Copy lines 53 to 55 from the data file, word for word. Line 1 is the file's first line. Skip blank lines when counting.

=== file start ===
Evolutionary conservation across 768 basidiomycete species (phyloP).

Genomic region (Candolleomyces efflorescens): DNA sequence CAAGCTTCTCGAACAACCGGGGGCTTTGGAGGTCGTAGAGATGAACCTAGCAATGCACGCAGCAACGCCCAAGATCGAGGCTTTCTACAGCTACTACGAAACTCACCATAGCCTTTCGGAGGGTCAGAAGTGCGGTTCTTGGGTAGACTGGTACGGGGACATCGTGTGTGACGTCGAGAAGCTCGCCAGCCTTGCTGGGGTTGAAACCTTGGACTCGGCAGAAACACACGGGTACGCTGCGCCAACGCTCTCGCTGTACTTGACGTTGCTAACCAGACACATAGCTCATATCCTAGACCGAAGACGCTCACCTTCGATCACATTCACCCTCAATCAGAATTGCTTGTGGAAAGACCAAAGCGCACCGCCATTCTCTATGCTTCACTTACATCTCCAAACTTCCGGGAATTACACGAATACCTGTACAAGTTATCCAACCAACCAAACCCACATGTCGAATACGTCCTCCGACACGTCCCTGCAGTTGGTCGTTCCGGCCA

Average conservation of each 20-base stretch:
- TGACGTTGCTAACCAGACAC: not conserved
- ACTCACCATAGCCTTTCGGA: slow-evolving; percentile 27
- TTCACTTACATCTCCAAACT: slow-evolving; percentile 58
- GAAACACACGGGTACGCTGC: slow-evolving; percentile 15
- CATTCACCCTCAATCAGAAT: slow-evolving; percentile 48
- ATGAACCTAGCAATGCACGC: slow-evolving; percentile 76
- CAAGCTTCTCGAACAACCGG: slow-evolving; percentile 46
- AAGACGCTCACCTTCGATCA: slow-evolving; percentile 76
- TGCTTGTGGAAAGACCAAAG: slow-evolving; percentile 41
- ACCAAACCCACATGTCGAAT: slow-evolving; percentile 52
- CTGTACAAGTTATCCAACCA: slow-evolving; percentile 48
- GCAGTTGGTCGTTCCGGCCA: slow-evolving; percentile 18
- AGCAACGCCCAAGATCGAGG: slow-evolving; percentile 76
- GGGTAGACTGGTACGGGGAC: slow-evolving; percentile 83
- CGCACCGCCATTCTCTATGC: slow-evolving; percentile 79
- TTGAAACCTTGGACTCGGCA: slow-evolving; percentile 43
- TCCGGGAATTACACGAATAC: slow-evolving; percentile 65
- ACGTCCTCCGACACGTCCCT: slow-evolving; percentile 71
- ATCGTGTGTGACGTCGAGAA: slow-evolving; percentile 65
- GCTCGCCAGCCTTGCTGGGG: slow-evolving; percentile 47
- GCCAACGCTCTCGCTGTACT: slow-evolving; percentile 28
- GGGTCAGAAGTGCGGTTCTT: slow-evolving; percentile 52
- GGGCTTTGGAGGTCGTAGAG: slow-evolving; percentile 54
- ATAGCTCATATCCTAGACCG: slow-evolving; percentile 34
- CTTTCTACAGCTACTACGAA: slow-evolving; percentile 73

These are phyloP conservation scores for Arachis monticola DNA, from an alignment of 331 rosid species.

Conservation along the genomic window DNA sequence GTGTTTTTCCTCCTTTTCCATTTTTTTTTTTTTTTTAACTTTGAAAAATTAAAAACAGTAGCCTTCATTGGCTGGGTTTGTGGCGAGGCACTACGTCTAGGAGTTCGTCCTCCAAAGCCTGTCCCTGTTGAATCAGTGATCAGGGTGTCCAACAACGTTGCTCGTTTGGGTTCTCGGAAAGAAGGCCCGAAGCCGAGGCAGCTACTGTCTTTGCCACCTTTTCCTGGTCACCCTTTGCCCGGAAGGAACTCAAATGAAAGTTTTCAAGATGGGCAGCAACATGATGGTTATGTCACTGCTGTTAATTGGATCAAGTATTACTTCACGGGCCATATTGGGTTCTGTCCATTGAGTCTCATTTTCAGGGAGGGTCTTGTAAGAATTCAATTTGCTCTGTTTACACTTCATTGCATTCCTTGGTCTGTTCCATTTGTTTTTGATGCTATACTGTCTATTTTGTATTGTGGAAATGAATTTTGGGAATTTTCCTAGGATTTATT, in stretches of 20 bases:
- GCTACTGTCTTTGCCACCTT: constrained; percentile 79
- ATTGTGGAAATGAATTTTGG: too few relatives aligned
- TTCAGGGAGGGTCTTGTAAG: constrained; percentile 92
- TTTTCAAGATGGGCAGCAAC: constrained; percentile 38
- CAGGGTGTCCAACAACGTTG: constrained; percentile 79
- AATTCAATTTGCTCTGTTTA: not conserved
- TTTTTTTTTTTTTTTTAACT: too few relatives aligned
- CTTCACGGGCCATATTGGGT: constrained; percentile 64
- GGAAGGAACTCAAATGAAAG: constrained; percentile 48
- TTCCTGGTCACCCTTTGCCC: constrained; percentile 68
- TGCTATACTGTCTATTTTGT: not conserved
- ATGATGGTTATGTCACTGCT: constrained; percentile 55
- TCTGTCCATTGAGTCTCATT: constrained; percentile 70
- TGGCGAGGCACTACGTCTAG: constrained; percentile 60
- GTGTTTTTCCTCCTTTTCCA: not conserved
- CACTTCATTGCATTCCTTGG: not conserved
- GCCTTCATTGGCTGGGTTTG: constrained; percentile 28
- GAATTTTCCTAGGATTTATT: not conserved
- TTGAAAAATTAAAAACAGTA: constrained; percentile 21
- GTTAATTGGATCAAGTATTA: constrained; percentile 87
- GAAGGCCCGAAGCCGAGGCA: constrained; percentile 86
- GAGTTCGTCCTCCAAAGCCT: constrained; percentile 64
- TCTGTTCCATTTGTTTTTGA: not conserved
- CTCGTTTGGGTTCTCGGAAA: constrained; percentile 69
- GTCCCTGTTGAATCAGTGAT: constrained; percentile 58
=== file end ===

- TCTGTTCCATTTGTTTTTGA: not conserved
- CTCGTTTGGGTTCTCGGAAA: constrained; percentile 69
- GTCCCTGTTGAATCAGTGAT: constrained; percentile 58